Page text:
Their bags were packed. They began selling their furniture last week to pay outstanding debts. With US security clearance and health tests completed, Ied Hamid, his wife, and five children were awaiting their tickets to Dallas when they heard the news. President Trump had suspended Syrian resettlement to the US indefinitely.
Now, the Syrian refugee family is back where it started two years ago, eking out an existence in Jordan while looking for Western specialists to treat their son Abdullah, who was badly injured in a 2013 missile strike in Homs, Syria.
“We were not coming for jobs, we were coming to reclaim my son’s life,” says Mr. Hamid, sitting in the family's sparse concrete apartment in Zarqa, an industrial city north of Amman.
The Hamids are part of a US refugee resettlement program that for decades has accepted some of the world’s most vulnerable people. They include those needing medical assistance, victims of torture and trafficking or domestic abuse, single women, LGBT people, and those who converted to another religion that is not accepted in their homeland or in their host community. The world’s largest single refugee resettlement program, the US Refugee Admissions Program (USRAP) admitted 85,000 refugees to the US in fiscal year 2016, including 12,587 Syrians and 9,880 from Iraq.
Now with USRAP suspended for 120 days (and for Syrian refugees, suspended indefinitely) and the Trump administration's aim to halve the number of refugees that President Obama had targeted for 2017, vulnerable refugees across the region are struggling for alternatives.
Nowhere is the problem more acute than in Jordan, the largest transit country for Middle East refugees destined for the US, and the place where the US does most of its resettlement process.
The ban was a blow for Haleema Ibrahim, who along with her husband and seven children has spent three years in Amman since arriving from Darfur, Sudan, awaiting resettlement to the US. The US is the only country taking Sudanese refugees from the Middle East, according to officials from relief agencies and the UN. On average, the US takes thousands of Sudanese worldwide and between 100 to 200 Sudanese refugees from the 3,000-strong community in Jordan each year.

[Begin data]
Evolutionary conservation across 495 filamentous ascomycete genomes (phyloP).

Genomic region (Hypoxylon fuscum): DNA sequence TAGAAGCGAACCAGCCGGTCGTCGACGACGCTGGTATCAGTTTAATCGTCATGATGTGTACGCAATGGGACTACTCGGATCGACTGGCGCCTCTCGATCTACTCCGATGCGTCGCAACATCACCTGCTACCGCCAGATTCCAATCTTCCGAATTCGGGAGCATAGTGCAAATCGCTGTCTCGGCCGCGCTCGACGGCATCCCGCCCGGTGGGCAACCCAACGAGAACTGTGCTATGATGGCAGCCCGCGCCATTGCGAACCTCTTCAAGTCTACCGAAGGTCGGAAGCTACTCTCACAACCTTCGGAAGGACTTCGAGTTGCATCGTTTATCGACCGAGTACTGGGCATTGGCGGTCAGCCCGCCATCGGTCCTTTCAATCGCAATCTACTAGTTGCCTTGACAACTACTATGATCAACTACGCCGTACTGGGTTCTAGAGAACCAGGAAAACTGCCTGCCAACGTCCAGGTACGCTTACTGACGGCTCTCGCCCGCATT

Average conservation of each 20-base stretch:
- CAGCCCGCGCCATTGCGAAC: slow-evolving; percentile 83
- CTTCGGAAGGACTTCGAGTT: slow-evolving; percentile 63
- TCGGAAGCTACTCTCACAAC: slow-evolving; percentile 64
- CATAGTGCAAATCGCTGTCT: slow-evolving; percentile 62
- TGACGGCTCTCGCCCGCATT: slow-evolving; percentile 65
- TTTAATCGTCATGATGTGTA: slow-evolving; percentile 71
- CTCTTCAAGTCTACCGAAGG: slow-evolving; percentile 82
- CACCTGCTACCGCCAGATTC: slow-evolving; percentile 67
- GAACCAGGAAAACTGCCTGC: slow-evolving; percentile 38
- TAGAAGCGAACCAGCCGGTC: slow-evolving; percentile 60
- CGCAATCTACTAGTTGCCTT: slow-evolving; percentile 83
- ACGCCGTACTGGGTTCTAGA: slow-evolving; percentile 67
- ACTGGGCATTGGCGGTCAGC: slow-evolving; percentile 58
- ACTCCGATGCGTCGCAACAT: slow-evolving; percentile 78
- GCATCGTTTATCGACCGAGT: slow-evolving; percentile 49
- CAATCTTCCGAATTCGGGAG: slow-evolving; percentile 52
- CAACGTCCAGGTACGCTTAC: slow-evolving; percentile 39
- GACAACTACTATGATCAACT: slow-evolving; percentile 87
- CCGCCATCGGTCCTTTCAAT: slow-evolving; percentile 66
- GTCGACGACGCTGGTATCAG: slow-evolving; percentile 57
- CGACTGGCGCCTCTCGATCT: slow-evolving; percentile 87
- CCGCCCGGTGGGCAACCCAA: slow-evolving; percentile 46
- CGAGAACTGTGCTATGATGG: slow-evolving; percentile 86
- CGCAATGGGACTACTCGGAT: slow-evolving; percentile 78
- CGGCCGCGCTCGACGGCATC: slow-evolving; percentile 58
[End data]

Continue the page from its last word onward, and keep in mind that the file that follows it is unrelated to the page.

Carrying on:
Ms. Ibrahim’s family thought that years of hardship would soon be over after they secured their final clearance, set to start a new life in Tennessee this month.
With the US closing its doors, at least for 120 days, they have few alternatives.
“We do not know what to do,” says Ibrahim. “We are at the mercy of God – and the US president.”
Under the USRAP, the majority of accepted refugees are vetted and forwarded by the UN High Commissioner for Refugees (UNHCR). The USRAP also considers applications from Iraqi and Afghani citizens who worked alongside the US armed forces and various contractors and, due to their US affiliation, face violent reprisals.
The ban has been a “crisis” for Mohammed, a 28-year-old Iraqi, who declined to use his real name.
Mohammed is LGBT, a sexual orientation that is stigmatized in much of the Middle East, and in some areas that puts him at risk of violence. Mohammed says he is no longer able to return to Baghdad for fear of “death,” and fears persecution in Jordan.
Due to his sexual orientation and vulnerability, Mohammed was accepted into the USRAP program and was hoping for resettlement this year.
“The US I knew stood for LGBT rights and human rights,” he says. “Now the US does not want me because of my nationality, religion, and sexual preference. There is nowhere left for me to go.”
Struggle in Jordan
Staying put is not a long-term solution, either, refugees and experts agree. In 2016, according to UNHCR, 19,800 refugees were resettled to other countries, mainly the US, from Jordan. But this desert nation of 6.5 million citizens is hosting 1.3 million Syrians. This is in addition to tens of thousands of Iraqi, Sudanese, and Somali refugees. The sudden influxes into the resource-poor nation have caused rents and food prices to soar.
“One of the problems facing refugees that are now stranded in the Middle East is that due to the impact of the conflicts, it is more and more difficult to survive,” says Eleanor Acer, director of the refugee protection program at Human Rights First, a US-based human rights advocacy group. “These countries have been struggling to host refugees for some time, they have imposed restrictions which have made life difficult.”
In Jordan, Sudanese are not allowed to work, while only a very select number of Syrians and Iraqis are granted work permits.
Hamid relies on his son, Mohammed Nour, who picks up odd jobs as an electrician and a plumber, to put food on the table. If he were caught working, he would be deported and the family would lose its main bread-winner. The family’s $211 in monthly UN assistance goes to pay rent and electricity.
Ibrahim’s husband takes odd jobs washing cars in affluent West Amman in order to pay for $280 monthly rent in a run-down apartment in working-class East Amman. The family lives off lentils, and often relies on meals handed out by their Jordanian neighbors to give their children a taste of chicken every few weeks.
Many refugees fear further delays, while others – after noting the mood from America and Trump’s rhetoric – are questioning whether they want to go to the US at all.
“We want to be treated as human beings, not as terrorists,” says Hamid.
But for others, all they can do is wait, hoping that pressure from US citizens will force the Trump administration to reconsider the ban.
“All we can do is pray for God’s help in these four months,” Ms. Ibrahim says.